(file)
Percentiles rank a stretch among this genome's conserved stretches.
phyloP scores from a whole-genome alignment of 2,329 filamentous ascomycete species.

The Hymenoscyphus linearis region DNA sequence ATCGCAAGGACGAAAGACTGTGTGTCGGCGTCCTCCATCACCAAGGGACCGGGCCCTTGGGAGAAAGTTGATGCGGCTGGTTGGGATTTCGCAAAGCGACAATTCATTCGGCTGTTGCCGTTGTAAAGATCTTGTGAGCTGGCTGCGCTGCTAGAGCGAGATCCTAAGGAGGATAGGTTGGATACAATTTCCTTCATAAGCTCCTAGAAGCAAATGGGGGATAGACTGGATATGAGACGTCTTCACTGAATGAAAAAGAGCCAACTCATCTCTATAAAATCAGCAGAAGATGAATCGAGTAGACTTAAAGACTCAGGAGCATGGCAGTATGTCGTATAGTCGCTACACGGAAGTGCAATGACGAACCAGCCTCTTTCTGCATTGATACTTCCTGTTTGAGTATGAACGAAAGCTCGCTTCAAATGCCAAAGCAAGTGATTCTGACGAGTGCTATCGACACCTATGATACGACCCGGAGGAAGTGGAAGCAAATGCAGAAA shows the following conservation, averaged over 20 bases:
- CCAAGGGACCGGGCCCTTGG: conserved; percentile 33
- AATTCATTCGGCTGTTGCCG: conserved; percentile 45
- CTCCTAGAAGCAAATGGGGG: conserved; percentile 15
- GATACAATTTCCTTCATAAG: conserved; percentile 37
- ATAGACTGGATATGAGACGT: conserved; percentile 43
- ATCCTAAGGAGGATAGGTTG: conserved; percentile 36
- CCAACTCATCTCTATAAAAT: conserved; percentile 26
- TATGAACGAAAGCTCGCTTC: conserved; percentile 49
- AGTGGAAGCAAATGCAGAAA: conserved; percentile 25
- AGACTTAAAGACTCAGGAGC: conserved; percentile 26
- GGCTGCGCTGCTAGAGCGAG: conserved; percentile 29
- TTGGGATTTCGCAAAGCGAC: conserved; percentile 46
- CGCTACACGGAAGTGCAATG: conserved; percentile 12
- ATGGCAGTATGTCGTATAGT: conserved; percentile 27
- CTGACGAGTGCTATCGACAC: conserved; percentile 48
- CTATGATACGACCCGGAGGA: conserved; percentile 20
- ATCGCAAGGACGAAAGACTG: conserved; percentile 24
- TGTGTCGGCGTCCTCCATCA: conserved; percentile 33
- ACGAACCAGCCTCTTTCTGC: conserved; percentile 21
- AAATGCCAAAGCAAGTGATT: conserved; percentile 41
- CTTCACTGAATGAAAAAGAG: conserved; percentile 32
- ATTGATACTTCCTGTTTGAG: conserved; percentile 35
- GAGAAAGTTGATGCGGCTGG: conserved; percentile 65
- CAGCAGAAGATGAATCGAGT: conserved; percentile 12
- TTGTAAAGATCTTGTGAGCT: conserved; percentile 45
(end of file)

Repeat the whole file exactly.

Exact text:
Percentiles rank a stretch among this genome's conserved stretches.
phyloP scores from a whole-genome alignment of 2,329 filamentous ascomycete species.

The Hymenoscyphus linearis region DNA sequence ATCGCAAGGACGAAAGACTGTGTGTCGGCGTCCTCCATCACCAAGGGACCGGGCCCTTGGGAGAAAGTTGATGCGGCTGGTTGGGATTTCGCAAAGCGACAATTCATTCGGCTGTTGCCGTTGTAAAGATCTTGTGAGCTGGCTGCGCTGCTAGAGCGAGATCCTAAGGAGGATAGGTTGGATACAATTTCCTTCATAAGCTCCTAGAAGCAAATGGGGGATAGACTGGATATGAGACGTCTTCACTGAATGAAAAAGAGCCAACTCATCTCTATAAAATCAGCAGAAGATGAATCGAGTAGACTTAAAGACTCAGGAGCATGGCAGTATGTCGTATAGTCGCTACACGGAAGTGCAATGACGAACCAGCCTCTTTCTGCATTGATACTTCCTGTTTGAGTATGAACGAAAGCTCGCTTCAAATGCCAAAGCAAGTGATTCTGACGAGTGCTATCGACACCTATGATACGACCCGGAGGAAGTGGAAGCAAATGCAGAAA shows the following conservation, averaged over 20 bases:
- CCAAGGGACCGGGCCCTTGG: conserved; percentile 33
- AATTCATTCGGCTGTTGCCG: conserved; percentile 45
- CTCCTAGAAGCAAATGGGGG: conserved; percentile 15
- GATACAATTTCCTTCATAAG: conserved; percentile 37
- ATAGACTGGATATGAGACGT: conserved; percentile 43
- ATCCTAAGGAGGATAGGTTG: conserved; percentile 36
- CCAACTCATCTCTATAAAAT: conserved; percentile 26
- TATGAACGAAAGCTCGCTTC: conserved; percentile 49
- AGTGGAAGCAAATGCAGAAA: conserved; percentile 25
- AGACTTAAAGACTCAGGAGC: conserved; percentile 26
- GGCTGCGCTGCTAGAGCGAG: conserved; percentile 29
- TTGGGATTTCGCAAAGCGAC: conserved; percentile 46
- CGCTACACGGAAGTGCAATG: conserved; percentile 12
- ATGGCAGTATGTCGTATAGT: conserved; percentile 27
- CTGACGAGTGCTATCGACAC: conserved; percentile 48
- CTATGATACGACCCGGAGGA: conserved; percentile 20
- ATCGCAAGGACGAAAGACTG: conserved; percentile 24
- TGTGTCGGCGTCCTCCATCA: conserved; percentile 33
- ACGAACCAGCCTCTTTCTGC: conserved; percentile 21
- AAATGCCAAAGCAAGTGATT: conserved; percentile 41
- CTTCACTGAATGAAAAAGAG: conserved; percentile 32
- ATTGATACTTCCTGTTTGAG: conserved; percentile 35
- GAGAAAGTTGATGCGGCTGG: conserved; percentile 65
- CAGCAGAAGATGAATCGAGT: conserved; percentile 12
- TTGTAAAGATCTTGTGAGCT: conserved; percentile 45